Remote control

“Aaaauuugh!!!” I heard Jerry say in the living room. We had just finished another super-smooth bedtime and I was doing a few things upstairs. I came down to the living room. “Sorry,” he said, “but for this whole time you were upstairs I’ve been tearing this room apart looking for the remote. Watching TV just doesn’t work without the remote.” I helped him look and had a hunch that Charlotte had hidden it because she had done that a few days before and I found it placed carefully under one of the chairs. This time it was harder, but I finally found it tucked into one of the sewing bags.

I handed it to Jerry and he sat down heavily on the couch, clearly exasperated. “This just really bugs me. I come in here to relax and have to spend my time searching for the remote because of those kids.” “Have you explained the problem to them?” “Yes! I’ve asked them over and over, ‘Put the remote in a place where people can find it!’ … When this happens it’s like a bomb goes off in my head.” “Mmm. So … what do you want?” I asked. “I want more respect. More respect for this house and our things. They come in here and watch hours of TV and just … take advantage of it!”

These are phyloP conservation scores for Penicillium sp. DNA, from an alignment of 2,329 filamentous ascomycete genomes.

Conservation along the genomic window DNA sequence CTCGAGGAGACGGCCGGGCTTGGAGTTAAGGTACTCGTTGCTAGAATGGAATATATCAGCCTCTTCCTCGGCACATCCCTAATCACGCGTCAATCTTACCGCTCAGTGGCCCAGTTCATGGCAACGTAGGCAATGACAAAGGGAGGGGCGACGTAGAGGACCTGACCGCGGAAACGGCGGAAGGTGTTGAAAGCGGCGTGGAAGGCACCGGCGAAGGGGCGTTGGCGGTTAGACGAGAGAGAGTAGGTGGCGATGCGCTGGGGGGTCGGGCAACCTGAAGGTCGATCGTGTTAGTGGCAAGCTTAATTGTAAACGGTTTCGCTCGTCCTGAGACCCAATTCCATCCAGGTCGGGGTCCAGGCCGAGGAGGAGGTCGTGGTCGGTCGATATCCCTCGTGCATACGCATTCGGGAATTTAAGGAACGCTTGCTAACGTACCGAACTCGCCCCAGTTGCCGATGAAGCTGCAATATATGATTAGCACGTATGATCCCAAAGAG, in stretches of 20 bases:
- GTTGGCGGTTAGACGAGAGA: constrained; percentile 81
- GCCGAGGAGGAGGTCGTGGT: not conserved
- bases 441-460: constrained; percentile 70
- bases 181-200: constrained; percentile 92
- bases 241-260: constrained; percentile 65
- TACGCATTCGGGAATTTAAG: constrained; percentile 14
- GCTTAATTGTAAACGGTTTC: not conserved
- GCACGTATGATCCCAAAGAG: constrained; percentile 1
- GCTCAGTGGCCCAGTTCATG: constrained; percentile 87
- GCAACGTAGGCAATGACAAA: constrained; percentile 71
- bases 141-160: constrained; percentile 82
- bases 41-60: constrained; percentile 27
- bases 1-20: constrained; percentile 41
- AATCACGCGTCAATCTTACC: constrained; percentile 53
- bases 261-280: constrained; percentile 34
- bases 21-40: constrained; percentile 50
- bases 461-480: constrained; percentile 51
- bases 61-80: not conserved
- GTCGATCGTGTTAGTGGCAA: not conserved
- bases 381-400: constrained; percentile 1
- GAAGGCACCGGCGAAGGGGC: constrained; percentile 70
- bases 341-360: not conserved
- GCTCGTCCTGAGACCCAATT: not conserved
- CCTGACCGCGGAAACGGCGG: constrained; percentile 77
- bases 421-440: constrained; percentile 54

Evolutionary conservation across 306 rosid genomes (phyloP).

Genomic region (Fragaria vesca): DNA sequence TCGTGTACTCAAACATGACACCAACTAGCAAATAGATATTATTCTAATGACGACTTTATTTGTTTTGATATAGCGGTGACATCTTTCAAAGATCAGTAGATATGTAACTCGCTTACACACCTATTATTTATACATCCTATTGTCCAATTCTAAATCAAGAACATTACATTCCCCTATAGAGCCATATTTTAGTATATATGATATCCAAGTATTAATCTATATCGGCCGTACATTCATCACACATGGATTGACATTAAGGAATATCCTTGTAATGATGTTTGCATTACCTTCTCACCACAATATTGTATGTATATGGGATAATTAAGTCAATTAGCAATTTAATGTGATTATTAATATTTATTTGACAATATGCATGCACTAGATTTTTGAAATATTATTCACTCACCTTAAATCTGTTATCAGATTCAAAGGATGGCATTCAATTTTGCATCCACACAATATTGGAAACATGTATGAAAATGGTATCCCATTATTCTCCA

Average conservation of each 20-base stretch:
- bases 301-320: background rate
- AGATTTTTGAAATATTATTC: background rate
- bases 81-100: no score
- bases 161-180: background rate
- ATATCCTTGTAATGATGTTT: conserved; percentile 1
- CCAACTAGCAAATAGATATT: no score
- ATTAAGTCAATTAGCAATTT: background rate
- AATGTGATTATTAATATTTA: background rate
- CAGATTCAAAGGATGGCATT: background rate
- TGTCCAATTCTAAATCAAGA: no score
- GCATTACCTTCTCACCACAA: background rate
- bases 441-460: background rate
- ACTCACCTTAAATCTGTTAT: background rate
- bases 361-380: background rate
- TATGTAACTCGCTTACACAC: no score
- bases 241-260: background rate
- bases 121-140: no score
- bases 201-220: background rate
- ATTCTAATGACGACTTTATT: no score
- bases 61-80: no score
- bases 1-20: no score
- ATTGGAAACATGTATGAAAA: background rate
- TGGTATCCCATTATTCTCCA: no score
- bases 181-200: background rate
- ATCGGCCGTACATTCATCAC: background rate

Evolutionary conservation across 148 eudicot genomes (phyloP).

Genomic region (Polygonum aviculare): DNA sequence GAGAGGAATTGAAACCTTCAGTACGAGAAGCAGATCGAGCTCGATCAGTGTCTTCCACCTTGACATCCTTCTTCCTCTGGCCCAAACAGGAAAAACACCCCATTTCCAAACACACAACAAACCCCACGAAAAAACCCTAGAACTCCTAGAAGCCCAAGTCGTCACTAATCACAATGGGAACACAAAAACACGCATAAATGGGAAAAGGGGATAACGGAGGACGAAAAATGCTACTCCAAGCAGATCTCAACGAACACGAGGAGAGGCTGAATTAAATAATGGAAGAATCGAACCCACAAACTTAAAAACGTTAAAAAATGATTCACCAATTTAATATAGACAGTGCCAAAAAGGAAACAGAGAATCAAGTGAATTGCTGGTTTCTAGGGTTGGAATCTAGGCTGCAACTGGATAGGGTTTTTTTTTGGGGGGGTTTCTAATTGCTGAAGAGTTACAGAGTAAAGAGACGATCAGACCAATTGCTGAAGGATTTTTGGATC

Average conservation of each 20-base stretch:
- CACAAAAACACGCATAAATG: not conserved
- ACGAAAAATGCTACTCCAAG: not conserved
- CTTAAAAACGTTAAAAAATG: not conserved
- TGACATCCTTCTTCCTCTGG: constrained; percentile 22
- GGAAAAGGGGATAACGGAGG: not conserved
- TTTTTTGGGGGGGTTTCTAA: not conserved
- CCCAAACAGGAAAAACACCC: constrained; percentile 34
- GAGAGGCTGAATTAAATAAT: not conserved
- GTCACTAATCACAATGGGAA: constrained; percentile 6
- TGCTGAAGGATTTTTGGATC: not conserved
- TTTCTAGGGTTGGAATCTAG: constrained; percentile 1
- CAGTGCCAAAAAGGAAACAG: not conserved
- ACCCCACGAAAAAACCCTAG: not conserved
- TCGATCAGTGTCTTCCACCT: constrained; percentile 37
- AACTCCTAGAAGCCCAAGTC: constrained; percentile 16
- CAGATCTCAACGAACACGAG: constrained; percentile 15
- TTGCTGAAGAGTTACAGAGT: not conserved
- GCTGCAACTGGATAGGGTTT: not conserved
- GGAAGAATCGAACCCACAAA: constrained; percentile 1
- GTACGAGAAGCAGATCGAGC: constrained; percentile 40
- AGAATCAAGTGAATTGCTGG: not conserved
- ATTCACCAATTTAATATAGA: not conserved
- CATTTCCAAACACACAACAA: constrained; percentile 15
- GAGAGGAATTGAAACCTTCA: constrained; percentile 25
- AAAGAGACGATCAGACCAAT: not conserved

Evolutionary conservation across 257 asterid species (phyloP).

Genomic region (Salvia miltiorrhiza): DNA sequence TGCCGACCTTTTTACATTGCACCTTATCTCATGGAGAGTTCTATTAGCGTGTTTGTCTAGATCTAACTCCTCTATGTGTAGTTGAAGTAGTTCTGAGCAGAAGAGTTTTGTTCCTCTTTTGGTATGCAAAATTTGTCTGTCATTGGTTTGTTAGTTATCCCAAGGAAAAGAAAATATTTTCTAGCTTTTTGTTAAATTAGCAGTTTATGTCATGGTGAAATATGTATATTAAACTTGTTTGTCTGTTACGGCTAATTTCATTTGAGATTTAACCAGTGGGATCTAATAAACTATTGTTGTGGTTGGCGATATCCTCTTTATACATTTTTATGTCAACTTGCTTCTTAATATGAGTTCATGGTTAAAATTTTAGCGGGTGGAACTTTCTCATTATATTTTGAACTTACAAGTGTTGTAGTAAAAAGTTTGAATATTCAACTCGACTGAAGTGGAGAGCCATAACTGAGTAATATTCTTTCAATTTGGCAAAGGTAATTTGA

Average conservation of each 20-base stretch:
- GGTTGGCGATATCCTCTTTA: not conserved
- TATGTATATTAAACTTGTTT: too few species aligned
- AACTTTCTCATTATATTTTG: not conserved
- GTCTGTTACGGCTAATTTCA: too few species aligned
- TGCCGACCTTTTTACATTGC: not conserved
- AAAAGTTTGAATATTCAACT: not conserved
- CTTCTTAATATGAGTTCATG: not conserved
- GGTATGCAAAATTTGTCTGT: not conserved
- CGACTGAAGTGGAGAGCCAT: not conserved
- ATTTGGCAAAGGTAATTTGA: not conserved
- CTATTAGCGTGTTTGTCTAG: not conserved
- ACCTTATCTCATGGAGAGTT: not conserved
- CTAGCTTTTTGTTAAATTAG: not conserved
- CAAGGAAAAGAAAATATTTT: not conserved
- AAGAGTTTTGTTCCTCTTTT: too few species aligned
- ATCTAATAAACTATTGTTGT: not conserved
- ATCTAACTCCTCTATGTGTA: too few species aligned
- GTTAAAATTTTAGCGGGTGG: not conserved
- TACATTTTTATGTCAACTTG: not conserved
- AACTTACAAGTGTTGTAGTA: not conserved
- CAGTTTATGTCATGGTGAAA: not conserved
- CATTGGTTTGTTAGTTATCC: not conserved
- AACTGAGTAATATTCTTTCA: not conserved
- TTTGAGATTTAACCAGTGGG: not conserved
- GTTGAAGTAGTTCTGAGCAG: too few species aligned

I said, “Ok, I hear your frustration. I wish that just asking them to do it was enough, but it’s not working. So then we ask, what will it take? What will it take for them to put the remote back in the same place each time?” “I don’t know… Some kind of drastic measure,” he said. “I mean, I think watching TV is a privilege and they have a responsibility to put the remote where it belongs.” “Ok, so how about we say that if we come in here to have our TV in the evening and the remote is not put back on this table, then they lose TV for the next day?” “Ok, good. … Thanks, honey.” We’ll see if it works…

ps Later I casually told Charlotte about how we had to search and search for the remote last night and how frustrating it was. She thought for a minute and then said, “I did that. … I did that because if I don’t then I can’t watch my shows because Fenner and Ellen take the remote and they only watch their shows.” “Mmm,” I said, “and you want a turn too.” “Yeah, because if I don’t hide it from them, they come and take it out of my hand and turn it to their show.” “I see. It’s hard to have a turn if they do that.” “Yeah, they always do that. And I mean always.” Good to know.

Explore posts in the same categories: Week 4: Four Mistaken Goals of Behavior

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